Lux is local journalism rethought in the age of Wikipedia and Twitter, breaking free from the limitations of the print medium that are still surprisingly evident in today's online news sources.
Instead of publishing traditional articles, Lux is a news site that provides the two components of each story necessary to allow readers to stay up to date at whatever frequency and depth they desire:
- A continuously updated/re-written narrative of the entire story up to the current moment. This journalist-written text represents the synthesized understanding a well-informed reader regularly following a certain topic would gain over time.
- A realtime stream of the sources behind a story: Original data, source documents, links to articles on other sites, streaming video from live events, reader contributions, etc.
This is the journalist's input, unfiltered, shared as it happens. At regular intervals, the most relevant of this content is then worked into the main text of the story.
A Lux story thus satisfies the needs of the entire spectrum of users: People entirely unfamiliar with the subject matter can get a quick overview as well as a deep understanding of an issue within minutes, while news junkies can subscribe to realtime updates to a particular story.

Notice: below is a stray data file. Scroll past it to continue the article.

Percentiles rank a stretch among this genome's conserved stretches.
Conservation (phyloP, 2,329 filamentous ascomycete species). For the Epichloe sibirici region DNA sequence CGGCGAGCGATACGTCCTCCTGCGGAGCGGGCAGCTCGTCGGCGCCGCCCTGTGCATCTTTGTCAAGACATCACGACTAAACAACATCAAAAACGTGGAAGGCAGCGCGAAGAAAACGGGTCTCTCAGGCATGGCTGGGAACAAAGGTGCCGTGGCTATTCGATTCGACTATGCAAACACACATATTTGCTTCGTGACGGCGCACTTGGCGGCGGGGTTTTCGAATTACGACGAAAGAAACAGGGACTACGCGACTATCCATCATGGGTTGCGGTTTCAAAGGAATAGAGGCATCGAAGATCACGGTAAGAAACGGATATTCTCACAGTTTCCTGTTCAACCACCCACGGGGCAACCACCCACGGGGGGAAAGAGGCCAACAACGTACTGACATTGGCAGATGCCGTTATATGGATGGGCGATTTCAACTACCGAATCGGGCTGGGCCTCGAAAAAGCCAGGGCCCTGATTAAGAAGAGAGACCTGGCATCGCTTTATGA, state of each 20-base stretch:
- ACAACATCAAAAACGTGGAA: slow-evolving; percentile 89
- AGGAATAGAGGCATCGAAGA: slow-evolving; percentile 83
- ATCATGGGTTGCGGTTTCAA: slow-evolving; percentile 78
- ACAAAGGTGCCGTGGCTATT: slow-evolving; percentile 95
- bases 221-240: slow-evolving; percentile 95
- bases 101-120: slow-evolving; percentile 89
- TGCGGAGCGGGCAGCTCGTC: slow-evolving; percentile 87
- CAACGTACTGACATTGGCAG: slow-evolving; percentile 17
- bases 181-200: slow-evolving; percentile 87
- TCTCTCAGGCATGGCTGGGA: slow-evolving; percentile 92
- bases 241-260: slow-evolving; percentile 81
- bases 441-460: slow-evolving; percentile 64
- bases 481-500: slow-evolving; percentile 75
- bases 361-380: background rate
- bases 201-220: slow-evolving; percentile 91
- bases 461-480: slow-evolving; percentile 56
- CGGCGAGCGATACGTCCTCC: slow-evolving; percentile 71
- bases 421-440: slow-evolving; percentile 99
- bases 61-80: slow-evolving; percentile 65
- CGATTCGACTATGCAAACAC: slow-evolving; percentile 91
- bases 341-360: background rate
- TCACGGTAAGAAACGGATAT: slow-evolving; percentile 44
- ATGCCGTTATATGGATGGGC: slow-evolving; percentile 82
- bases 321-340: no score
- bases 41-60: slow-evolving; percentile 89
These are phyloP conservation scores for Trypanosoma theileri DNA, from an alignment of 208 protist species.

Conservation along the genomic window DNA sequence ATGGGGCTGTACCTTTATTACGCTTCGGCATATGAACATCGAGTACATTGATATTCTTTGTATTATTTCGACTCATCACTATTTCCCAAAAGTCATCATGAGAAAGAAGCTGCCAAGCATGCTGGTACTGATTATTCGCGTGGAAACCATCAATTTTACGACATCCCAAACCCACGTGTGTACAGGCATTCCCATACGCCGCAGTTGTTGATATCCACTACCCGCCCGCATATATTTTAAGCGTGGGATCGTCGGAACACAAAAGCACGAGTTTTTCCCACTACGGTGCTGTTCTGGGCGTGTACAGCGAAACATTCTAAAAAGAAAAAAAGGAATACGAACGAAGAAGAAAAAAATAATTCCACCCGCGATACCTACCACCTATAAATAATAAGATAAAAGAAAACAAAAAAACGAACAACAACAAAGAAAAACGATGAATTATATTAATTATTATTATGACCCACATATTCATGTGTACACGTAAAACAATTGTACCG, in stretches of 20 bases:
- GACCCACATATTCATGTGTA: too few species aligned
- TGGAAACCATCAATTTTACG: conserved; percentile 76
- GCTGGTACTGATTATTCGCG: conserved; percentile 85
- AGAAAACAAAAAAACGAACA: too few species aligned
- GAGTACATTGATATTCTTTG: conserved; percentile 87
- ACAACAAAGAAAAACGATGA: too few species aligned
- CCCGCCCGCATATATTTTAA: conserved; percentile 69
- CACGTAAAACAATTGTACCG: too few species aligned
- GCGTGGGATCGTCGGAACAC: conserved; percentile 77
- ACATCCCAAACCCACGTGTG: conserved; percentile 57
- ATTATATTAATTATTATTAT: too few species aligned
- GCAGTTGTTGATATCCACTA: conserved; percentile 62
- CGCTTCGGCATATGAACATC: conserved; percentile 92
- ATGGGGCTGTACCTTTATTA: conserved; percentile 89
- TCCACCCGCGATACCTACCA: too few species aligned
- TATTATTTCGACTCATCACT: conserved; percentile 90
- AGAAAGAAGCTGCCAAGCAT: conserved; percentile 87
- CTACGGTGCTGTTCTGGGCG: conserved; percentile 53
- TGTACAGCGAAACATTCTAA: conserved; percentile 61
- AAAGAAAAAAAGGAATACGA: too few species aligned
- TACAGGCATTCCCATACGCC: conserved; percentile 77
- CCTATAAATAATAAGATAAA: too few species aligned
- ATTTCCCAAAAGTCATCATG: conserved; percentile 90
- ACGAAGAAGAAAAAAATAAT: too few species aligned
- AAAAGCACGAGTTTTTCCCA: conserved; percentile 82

It's a simple but powerful idea that dispenses with tradition and uses the strengths of the online medium to make more out of journalists' efforts.
With a cross-disciplinary team, we will develop software to provide the necessary backend as well as innovative frontend UI for creating, managing, displaying and navigating those two components and then conduct a narrowly-focused test phase in Vienna, Austria with students and volunteers to develop the right journalistic workflows for operating such a system, creating an open source template for the news site of the future.
How will your project improve the delivery of news and information to geographic communities?